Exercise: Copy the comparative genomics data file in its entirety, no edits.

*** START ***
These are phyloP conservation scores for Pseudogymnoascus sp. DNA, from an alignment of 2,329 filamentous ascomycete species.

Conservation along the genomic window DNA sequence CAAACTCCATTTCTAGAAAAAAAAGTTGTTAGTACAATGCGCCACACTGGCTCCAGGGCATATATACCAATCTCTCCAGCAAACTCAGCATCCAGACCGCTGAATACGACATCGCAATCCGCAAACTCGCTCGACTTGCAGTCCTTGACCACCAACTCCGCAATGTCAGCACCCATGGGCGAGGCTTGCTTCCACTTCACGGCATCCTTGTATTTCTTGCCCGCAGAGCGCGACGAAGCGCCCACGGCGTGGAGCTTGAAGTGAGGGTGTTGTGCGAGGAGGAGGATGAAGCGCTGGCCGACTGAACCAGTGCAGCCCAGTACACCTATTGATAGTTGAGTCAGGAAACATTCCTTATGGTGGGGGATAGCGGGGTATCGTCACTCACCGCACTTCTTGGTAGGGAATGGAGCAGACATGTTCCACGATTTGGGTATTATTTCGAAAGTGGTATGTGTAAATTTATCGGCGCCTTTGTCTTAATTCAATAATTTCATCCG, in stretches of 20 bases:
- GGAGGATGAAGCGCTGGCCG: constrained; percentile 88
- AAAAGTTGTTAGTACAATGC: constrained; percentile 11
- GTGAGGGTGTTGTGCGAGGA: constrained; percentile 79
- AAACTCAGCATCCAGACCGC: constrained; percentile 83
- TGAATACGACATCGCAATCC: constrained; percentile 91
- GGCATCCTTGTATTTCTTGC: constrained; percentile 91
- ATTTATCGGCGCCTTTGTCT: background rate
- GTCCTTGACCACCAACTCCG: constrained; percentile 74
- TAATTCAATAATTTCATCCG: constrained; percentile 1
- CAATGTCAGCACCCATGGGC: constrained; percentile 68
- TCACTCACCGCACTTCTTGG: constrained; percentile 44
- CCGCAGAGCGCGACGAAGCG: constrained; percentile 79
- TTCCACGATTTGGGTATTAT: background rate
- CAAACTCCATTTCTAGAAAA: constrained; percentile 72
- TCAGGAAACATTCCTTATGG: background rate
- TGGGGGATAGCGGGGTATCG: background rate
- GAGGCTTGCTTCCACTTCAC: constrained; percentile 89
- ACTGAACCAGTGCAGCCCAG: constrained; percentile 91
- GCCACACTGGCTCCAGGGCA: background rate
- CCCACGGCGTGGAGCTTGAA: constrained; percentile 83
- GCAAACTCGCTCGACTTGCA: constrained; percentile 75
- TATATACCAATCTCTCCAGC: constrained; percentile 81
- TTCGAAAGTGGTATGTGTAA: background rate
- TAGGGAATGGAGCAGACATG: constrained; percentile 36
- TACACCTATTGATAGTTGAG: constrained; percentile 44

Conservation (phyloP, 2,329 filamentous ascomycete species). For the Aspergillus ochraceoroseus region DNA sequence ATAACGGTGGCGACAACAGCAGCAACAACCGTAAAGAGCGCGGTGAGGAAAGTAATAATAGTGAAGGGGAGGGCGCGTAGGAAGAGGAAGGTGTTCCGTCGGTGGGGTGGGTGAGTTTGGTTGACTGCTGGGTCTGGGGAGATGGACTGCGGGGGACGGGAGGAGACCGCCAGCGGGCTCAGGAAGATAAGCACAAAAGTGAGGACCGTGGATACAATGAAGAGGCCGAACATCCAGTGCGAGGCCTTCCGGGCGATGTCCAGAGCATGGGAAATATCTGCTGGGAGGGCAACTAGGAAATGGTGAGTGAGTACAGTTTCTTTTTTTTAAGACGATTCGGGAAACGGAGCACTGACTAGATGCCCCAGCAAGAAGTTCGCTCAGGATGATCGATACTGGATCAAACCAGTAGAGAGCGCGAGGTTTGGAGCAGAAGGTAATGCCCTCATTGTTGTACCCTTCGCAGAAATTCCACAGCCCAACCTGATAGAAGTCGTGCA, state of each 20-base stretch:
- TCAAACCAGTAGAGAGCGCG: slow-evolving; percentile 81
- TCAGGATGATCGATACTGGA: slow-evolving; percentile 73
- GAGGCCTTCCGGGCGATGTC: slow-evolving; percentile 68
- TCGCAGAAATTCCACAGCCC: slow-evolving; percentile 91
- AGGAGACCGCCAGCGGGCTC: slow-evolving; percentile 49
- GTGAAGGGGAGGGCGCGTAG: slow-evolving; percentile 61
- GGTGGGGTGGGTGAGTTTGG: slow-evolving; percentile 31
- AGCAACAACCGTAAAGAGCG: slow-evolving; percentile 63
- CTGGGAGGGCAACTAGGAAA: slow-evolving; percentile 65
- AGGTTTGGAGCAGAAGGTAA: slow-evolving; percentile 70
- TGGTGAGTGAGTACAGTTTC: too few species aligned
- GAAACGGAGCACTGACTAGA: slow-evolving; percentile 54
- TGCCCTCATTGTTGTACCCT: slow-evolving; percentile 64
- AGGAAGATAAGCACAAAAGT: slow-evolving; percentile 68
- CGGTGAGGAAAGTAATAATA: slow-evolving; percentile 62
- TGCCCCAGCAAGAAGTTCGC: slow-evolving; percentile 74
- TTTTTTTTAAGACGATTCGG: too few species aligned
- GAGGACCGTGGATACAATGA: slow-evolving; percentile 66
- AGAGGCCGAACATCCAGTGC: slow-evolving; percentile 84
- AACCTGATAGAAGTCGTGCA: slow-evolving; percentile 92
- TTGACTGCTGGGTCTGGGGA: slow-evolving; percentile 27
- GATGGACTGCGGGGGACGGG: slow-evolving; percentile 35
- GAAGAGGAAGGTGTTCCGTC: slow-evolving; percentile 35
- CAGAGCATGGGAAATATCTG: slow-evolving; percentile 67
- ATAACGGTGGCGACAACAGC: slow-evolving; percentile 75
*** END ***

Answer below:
These are phyloP conservation scores for Pseudogymnoascus sp. DNA, from an alignment of 2,329 filamentous ascomycete species.

Conservation along the genomic window DNA sequence CAAACTCCATTTCTAGAAAAAAAAGTTGTTAGTACAATGCGCCACACTGGCTCCAGGGCATATATACCAATCTCTCCAGCAAACTCAGCATCCAGACCGCTGAATACGACATCGCAATCCGCAAACTCGCTCGACTTGCAGTCCTTGACCACCAACTCCGCAATGTCAGCACCCATGGGCGAGGCTTGCTTCCACTTCACGGCATCCTTGTATTTCTTGCCCGCAGAGCGCGACGAAGCGCCCACGGCGTGGAGCTTGAAGTGAGGGTGTTGTGCGAGGAGGAGGATGAAGCGCTGGCCGACTGAACCAGTGCAGCCCAGTACACCTATTGATAGTTGAGTCAGGAAACATTCCTTATGGTGGGGGATAGCGGGGTATCGTCACTCACCGCACTTCTTGGTAGGGAATGGAGCAGACATGTTCCACGATTTGGGTATTATTTCGAAAGTGGTATGTGTAAATTTATCGGCGCCTTTGTCTTAATTCAATAATTTCATCCG, in stretches of 20 bases:
- GGAGGATGAAGCGCTGGCCG: constrained; percentile 88
- AAAAGTTGTTAGTACAATGC: constrained; percentile 11
- GTGAGGGTGTTGTGCGAGGA: constrained; percentile 79
- AAACTCAGCATCCAGACCGC: constrained; percentile 83
- TGAATACGACATCGCAATCC: constrained; percentile 91
- GGCATCCTTGTATTTCTTGC: constrained; percentile 91
- ATTTATCGGCGCCTTTGTCT: background rate
- GTCCTTGACCACCAACTCCG: constrained; percentile 74
- TAATTCAATAATTTCATCCG: constrained; percentile 1
- CAATGTCAGCACCCATGGGC: constrained; percentile 68
- TCACTCACCGCACTTCTTGG: constrained; percentile 44
- CCGCAGAGCGCGACGAAGCG: constrained; percentile 79
- TTCCACGATTTGGGTATTAT: background rate
- CAAACTCCATTTCTAGAAAA: constrained; percentile 72
- TCAGGAAACATTCCTTATGG: background rate
- TGGGGGATAGCGGGGTATCG: background rate
- GAGGCTTGCTTCCACTTCAC: constrained; percentile 89
- ACTGAACCAGTGCAGCCCAG: constrained; percentile 91
- GCCACACTGGCTCCAGGGCA: background rate
- CCCACGGCGTGGAGCTTGAA: constrained; percentile 83
- GCAAACTCGCTCGACTTGCA: constrained; percentile 75
- TATATACCAATCTCTCCAGC: constrained; percentile 81
- TTCGAAAGTGGTATGTGTAA: background rate
- TAGGGAATGGAGCAGACATG: constrained; percentile 36
- TACACCTATTGATAGTTGAG: constrained; percentile 44

Conservation (phyloP, 2,329 filamentous ascomycete species). For the Aspergillus ochraceoroseus region DNA sequence ATAACGGTGGCGACAACAGCAGCAACAACCGTAAAGAGCGCGGTGAGGAAAGTAATAATAGTGAAGGGGAGGGCGCGTAGGAAGAGGAAGGTGTTCCGTCGGTGGGGTGGGTGAGTTTGGTTGACTGCTGGGTCTGGGGAGATGGACTGCGGGGGACGGGAGGAGACCGCCAGCGGGCTCAGGAAGATAAGCACAAAAGTGAGGACCGTGGATACAATGAAGAGGCCGAACATCCAGTGCGAGGCCTTCCGGGCGATGTCCAGAGCATGGGAAATATCTGCTGGGAGGGCAACTAGGAAATGGTGAGTGAGTACAGTTTCTTTTTTTTAAGACGATTCGGGAAACGGAGCACTGACTAGATGCCCCAGCAAGAAGTTCGCTCAGGATGATCGATACTGGATCAAACCAGTAGAGAGCGCGAGGTTTGGAGCAGAAGGTAATGCCCTCATTGTTGTACCCTTCGCAGAAATTCCACAGCCCAACCTGATAGAAGTCGTGCA, state of each 20-base stretch:
- TCAAACCAGTAGAGAGCGCG: slow-evolving; percentile 81
- TCAGGATGATCGATACTGGA: slow-evolving; percentile 73
- GAGGCCTTCCGGGCGATGTC: slow-evolving; percentile 68
- TCGCAGAAATTCCACAGCCC: slow-evolving; percentile 91
- AGGAGACCGCCAGCGGGCTC: slow-evolving; percentile 49
- GTGAAGGGGAGGGCGCGTAG: slow-evolving; percentile 61
- GGTGGGGTGGGTGAGTTTGG: slow-evolving; percentile 31
- AGCAACAACCGTAAAGAGCG: slow-evolving; percentile 63
- CTGGGAGGGCAACTAGGAAA: slow-evolving; percentile 65
- AGGTTTGGAGCAGAAGGTAA: slow-evolving; percentile 70
- TGGTGAGTGAGTACAGTTTC: too few species aligned
- GAAACGGAGCACTGACTAGA: slow-evolving; percentile 54
- TGCCCTCATTGTTGTACCCT: slow-evolving; percentile 64
- AGGAAGATAAGCACAAAAGT: slow-evolving; percentile 68
- CGGTGAGGAAAGTAATAATA: slow-evolving; percentile 62
- TGCCCCAGCAAGAAGTTCGC: slow-evolving; percentile 74
- TTTTTTTTAAGACGATTCGG: too few species aligned
- GAGGACCGTGGATACAATGA: slow-evolving; percentile 66
- AGAGGCCGAACATCCAGTGC: slow-evolving; percentile 84
- AACCTGATAGAAGTCGTGCA: slow-evolving; percentile 92
- TTGACTGCTGGGTCTGGGGA: slow-evolving; percentile 27
- GATGGACTGCGGGGGACGGG: slow-evolving; percentile 35
- GAAGAGGAAGGTGTTCCGTC: slow-evolving; percentile 35
- CAGAGCATGGGAAATATCTG: slow-evolving; percentile 67
- ATAACGGTGGCGACAACAGC: slow-evolving; percentile 75